The Harmonious Heedlessness of Little Boy Blue

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The Harmonious Heedlessness of Little Boy Blue
by Guy Wetmore Carryl
This poem was published in Carryl’s 1900 anthology Mother Goose for Grownups, of poems that are parodies of Mother Goose nursery rhymes.

Composing scales beside the rails
      That flanked a field of corn,
A farmer’s boy with vicious joy
      Performed upon a horn:
The vagrant airs, the fragrant airs
      Around that field that strayed,
Took flight before the flagrant airs
      That noisome urchin played.

He played with care “The Maiden’s Prayer;”
      He played “God Save the Queen,”
“Die Wacht am Rhein,” and “Auld Lang Syne,”
      And “Wearing of the Green:”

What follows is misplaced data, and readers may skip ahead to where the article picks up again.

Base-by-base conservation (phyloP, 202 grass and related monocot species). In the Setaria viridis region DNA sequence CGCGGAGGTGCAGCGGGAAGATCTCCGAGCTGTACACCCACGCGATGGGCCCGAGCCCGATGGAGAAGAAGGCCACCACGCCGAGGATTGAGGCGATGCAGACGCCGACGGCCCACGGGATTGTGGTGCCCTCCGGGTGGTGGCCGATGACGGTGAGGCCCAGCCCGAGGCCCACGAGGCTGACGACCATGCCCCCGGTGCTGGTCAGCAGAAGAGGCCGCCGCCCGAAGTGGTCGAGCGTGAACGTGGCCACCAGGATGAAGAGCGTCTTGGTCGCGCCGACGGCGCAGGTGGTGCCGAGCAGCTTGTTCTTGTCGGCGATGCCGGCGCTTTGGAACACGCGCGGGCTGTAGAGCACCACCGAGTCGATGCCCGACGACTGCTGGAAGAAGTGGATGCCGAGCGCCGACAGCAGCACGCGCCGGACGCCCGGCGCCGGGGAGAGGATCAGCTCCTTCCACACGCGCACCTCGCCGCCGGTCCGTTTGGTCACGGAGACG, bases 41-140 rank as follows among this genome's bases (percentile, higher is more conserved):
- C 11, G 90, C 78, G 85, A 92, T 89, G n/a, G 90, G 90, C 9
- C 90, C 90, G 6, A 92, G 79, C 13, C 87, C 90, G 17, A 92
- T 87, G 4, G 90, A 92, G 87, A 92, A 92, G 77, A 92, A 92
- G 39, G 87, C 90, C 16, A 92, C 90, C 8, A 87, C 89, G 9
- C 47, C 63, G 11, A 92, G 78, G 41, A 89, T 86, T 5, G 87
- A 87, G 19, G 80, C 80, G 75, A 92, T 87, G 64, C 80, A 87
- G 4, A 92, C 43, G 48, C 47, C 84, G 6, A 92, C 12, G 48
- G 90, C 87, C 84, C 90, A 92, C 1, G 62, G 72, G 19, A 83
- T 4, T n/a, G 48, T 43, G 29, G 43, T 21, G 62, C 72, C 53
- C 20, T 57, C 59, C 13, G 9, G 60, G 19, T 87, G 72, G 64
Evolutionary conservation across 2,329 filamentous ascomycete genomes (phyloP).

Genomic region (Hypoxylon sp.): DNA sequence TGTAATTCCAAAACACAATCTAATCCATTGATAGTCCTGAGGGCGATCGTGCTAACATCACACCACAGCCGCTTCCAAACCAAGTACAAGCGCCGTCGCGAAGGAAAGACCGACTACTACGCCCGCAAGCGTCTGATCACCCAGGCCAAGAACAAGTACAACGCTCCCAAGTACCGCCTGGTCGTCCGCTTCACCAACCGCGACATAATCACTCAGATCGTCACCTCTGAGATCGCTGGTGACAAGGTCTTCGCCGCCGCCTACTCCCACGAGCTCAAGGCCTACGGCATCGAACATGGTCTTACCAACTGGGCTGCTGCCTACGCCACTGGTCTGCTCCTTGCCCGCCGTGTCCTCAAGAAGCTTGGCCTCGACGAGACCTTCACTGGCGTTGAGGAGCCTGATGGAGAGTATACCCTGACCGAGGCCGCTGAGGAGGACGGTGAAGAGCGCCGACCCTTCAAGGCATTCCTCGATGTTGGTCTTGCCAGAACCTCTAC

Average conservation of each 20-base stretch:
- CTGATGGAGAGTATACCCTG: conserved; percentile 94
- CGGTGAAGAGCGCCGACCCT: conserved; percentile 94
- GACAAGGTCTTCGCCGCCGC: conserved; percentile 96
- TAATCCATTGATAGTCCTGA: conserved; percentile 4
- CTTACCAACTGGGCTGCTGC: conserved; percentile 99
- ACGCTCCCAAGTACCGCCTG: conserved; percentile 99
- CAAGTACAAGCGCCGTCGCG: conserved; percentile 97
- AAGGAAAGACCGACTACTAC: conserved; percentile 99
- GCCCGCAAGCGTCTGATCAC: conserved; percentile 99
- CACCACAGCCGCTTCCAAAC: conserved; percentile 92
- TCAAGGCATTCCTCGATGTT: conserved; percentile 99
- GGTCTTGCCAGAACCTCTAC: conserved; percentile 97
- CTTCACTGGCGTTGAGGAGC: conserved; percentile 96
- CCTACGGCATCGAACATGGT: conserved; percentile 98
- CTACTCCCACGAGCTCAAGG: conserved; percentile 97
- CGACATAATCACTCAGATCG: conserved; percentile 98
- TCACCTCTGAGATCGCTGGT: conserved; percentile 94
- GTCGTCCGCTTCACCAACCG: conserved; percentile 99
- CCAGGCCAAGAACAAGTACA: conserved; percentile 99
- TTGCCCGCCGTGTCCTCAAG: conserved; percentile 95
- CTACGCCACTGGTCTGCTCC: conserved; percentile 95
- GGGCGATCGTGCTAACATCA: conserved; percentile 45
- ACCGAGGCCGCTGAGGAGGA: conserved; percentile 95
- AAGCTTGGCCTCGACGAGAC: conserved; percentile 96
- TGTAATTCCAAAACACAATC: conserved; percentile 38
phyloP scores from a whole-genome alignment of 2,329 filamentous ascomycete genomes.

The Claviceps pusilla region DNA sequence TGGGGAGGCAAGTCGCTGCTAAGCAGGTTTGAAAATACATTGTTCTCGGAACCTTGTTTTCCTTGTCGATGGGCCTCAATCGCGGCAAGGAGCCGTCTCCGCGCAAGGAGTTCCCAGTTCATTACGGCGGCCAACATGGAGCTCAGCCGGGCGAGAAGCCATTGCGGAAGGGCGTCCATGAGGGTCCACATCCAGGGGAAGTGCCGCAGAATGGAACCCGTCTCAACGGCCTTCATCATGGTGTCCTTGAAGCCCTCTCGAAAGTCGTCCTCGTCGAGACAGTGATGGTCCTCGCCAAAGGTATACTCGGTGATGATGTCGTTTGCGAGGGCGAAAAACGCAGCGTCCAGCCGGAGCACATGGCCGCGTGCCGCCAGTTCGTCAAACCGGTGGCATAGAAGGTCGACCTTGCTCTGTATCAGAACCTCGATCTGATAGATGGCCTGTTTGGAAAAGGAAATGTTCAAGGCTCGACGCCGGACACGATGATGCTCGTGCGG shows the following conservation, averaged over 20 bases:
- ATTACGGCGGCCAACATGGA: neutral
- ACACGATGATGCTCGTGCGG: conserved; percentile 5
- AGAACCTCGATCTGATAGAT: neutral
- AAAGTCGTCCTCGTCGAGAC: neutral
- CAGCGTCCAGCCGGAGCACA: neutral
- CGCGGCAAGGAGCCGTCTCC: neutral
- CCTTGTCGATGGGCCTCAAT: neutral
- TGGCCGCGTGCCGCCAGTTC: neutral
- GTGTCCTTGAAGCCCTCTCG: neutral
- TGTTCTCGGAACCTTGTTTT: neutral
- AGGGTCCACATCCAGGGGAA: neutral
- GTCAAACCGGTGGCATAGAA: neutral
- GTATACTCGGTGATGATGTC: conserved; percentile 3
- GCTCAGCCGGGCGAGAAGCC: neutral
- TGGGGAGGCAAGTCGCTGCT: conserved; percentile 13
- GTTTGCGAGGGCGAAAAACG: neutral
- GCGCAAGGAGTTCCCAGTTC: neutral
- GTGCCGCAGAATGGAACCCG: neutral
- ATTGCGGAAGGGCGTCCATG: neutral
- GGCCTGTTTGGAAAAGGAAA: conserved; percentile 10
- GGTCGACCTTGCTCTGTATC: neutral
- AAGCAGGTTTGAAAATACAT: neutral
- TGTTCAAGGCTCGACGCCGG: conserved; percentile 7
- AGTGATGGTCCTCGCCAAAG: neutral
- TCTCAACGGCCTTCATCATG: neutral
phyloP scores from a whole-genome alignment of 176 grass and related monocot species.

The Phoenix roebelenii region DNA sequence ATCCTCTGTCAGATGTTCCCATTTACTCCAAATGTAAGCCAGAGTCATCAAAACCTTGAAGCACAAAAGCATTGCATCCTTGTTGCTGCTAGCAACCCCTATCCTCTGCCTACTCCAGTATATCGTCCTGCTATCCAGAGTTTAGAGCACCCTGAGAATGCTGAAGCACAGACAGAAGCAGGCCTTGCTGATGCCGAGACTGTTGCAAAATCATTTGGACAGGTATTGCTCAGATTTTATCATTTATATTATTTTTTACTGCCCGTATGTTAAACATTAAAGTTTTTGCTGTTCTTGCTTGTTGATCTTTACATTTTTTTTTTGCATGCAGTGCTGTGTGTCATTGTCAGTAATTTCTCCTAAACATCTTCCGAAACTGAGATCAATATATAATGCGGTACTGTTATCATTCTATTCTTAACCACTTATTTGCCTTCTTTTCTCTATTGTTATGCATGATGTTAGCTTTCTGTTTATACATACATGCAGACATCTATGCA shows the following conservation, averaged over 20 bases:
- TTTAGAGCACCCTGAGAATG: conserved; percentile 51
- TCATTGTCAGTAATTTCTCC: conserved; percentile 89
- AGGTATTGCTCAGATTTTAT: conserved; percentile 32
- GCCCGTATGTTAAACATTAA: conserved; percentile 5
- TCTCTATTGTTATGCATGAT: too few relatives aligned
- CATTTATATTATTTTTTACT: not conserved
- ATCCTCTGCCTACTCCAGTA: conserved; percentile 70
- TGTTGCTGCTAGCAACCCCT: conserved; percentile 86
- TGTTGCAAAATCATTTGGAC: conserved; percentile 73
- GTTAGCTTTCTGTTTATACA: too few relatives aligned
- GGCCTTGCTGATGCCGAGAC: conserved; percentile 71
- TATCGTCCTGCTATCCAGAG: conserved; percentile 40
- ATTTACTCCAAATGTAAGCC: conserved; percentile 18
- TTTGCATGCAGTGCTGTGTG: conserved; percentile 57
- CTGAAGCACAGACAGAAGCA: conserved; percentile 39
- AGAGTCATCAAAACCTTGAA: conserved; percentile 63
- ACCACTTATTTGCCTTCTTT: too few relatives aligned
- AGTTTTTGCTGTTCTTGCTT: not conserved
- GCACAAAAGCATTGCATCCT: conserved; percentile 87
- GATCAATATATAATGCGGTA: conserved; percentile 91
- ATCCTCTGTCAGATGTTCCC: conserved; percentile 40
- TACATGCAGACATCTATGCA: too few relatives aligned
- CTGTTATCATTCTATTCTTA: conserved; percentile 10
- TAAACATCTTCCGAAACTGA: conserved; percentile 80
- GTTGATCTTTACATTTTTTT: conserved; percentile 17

With futile toots, and brutal toots,
      And shrill chromatic scales,
And utterly inutile toots,
      And agonizing wails.

The while he played, around him strayed,
      And calmly chewed the cud,
Some thirty-nine assorted kine,
      All ankle-deep in mud:
They stamped about and tramped about
      That mud, till all the troupe
Made noises, as they ramped about,
      Like school-boys eating soup.

Till, growing bored, with one accord
      They broke the fence forlorn:
The field was doomed. The cows consumed
      Two-thirds of all the corn,
And viciously, maliciously,
      Went prancing o’er the loam.
That landscape expeditiously
      Resembled harvest-home.

“Most idle ass of all your class,”
      The farmer said with scorn:
“Just see my son, what you have done!
      The cows are in the corn!”
“Oh, drat,” he said, “the brat!” he said.
      The cowherd seemed to rouse.
“My friend, it’s worse than that,” he said.
      “The corn is in the cows.”

The moral lies before our eyes.
      When tending kine and corn,
Don’t spend your noons in tooting tunes
      Upon a blatant horn:
Or scaling, and assailing, and
      With energy immense,
Your cows will take a railing, and
      The farmer take offense.